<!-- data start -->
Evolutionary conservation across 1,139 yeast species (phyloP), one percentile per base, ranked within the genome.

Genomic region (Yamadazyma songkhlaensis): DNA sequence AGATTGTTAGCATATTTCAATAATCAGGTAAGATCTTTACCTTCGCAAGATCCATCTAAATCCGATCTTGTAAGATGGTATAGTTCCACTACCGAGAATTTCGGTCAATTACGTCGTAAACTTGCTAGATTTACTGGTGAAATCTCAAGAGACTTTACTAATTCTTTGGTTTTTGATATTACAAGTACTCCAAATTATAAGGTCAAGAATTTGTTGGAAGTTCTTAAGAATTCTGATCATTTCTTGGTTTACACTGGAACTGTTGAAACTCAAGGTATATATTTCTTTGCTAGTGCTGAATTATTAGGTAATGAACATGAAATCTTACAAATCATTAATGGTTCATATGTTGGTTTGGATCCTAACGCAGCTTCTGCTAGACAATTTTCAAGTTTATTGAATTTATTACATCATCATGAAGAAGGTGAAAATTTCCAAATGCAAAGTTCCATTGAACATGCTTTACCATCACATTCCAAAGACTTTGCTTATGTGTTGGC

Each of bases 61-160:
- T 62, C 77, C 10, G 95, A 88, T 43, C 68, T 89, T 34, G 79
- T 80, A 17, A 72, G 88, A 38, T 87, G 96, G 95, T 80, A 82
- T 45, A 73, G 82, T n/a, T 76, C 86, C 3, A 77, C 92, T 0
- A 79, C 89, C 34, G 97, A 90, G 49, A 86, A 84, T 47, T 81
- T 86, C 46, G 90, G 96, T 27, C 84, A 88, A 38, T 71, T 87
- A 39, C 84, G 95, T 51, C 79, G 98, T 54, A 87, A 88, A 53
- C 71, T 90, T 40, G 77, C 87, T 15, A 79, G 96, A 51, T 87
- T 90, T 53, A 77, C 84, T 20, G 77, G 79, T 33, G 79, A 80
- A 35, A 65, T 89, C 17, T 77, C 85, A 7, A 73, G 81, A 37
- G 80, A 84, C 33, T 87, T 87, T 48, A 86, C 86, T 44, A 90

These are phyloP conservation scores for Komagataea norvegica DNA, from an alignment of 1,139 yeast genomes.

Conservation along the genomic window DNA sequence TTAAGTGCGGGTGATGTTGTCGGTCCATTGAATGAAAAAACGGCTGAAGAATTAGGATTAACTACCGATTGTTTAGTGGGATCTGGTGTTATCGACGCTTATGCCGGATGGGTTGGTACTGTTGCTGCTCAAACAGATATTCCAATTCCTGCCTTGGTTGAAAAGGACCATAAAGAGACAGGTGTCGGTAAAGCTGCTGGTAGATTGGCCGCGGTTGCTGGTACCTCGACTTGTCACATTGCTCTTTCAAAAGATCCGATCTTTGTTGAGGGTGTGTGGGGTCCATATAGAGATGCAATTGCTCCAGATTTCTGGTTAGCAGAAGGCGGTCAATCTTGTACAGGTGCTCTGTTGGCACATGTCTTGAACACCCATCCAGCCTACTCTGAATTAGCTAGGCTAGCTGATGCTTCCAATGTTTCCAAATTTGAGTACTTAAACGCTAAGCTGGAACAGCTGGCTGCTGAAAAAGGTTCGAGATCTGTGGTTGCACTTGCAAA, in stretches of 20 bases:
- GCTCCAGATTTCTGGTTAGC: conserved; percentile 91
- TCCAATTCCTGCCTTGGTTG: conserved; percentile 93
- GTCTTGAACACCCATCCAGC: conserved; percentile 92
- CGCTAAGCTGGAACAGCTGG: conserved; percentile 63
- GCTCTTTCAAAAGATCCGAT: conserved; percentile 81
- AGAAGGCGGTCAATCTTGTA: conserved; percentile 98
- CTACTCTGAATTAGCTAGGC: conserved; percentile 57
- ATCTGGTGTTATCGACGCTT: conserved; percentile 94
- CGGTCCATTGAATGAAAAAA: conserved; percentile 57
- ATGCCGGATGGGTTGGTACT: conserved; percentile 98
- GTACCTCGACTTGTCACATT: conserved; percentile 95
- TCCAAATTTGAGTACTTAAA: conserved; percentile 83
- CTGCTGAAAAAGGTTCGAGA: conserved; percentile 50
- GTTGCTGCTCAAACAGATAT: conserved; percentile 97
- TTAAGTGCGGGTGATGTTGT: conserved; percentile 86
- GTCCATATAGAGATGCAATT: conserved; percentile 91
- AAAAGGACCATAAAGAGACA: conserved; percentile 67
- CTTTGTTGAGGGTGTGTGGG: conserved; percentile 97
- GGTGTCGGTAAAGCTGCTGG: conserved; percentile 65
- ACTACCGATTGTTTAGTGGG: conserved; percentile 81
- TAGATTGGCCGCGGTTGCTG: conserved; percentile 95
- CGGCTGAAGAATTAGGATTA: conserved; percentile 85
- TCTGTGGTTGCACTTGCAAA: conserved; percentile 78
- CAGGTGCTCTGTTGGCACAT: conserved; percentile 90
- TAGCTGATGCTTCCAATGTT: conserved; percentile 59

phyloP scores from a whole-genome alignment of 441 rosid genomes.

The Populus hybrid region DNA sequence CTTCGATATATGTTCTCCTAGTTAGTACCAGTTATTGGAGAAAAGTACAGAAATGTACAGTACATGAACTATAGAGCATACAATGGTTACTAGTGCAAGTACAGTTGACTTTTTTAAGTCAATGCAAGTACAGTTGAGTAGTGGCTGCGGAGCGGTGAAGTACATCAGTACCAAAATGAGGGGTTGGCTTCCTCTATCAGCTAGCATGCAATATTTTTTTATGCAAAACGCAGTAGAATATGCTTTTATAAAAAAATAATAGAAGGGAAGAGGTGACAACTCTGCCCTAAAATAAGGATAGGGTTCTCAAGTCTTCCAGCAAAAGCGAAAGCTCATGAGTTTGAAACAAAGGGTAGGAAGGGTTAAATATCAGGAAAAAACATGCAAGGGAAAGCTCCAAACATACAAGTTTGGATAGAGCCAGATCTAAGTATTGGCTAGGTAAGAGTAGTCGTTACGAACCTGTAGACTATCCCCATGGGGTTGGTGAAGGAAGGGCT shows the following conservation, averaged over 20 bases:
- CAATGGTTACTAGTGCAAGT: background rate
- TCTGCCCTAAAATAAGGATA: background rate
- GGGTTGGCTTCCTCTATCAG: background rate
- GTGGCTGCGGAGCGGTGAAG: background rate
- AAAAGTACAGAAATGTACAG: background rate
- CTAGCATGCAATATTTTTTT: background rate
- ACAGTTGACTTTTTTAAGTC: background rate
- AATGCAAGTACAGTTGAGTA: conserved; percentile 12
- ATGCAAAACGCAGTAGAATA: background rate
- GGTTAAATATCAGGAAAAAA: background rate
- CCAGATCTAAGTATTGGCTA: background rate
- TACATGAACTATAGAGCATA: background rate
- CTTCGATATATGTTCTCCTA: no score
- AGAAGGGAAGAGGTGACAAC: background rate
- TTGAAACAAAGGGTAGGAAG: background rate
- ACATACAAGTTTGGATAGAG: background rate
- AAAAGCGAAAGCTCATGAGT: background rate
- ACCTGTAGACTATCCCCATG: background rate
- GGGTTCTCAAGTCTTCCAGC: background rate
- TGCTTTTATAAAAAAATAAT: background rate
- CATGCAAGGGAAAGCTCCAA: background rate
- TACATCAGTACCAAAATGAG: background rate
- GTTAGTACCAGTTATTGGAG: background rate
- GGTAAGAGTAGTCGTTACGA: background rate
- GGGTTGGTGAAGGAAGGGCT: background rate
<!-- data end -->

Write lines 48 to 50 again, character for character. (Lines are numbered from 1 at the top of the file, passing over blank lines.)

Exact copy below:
- CTAGCATGCAATATTTTTTT: background rate
- ACAGTTGACTTTTTTAAGTC: background rate
- AATGCAAGTACAGTTGAGTA: conserved; percentile 12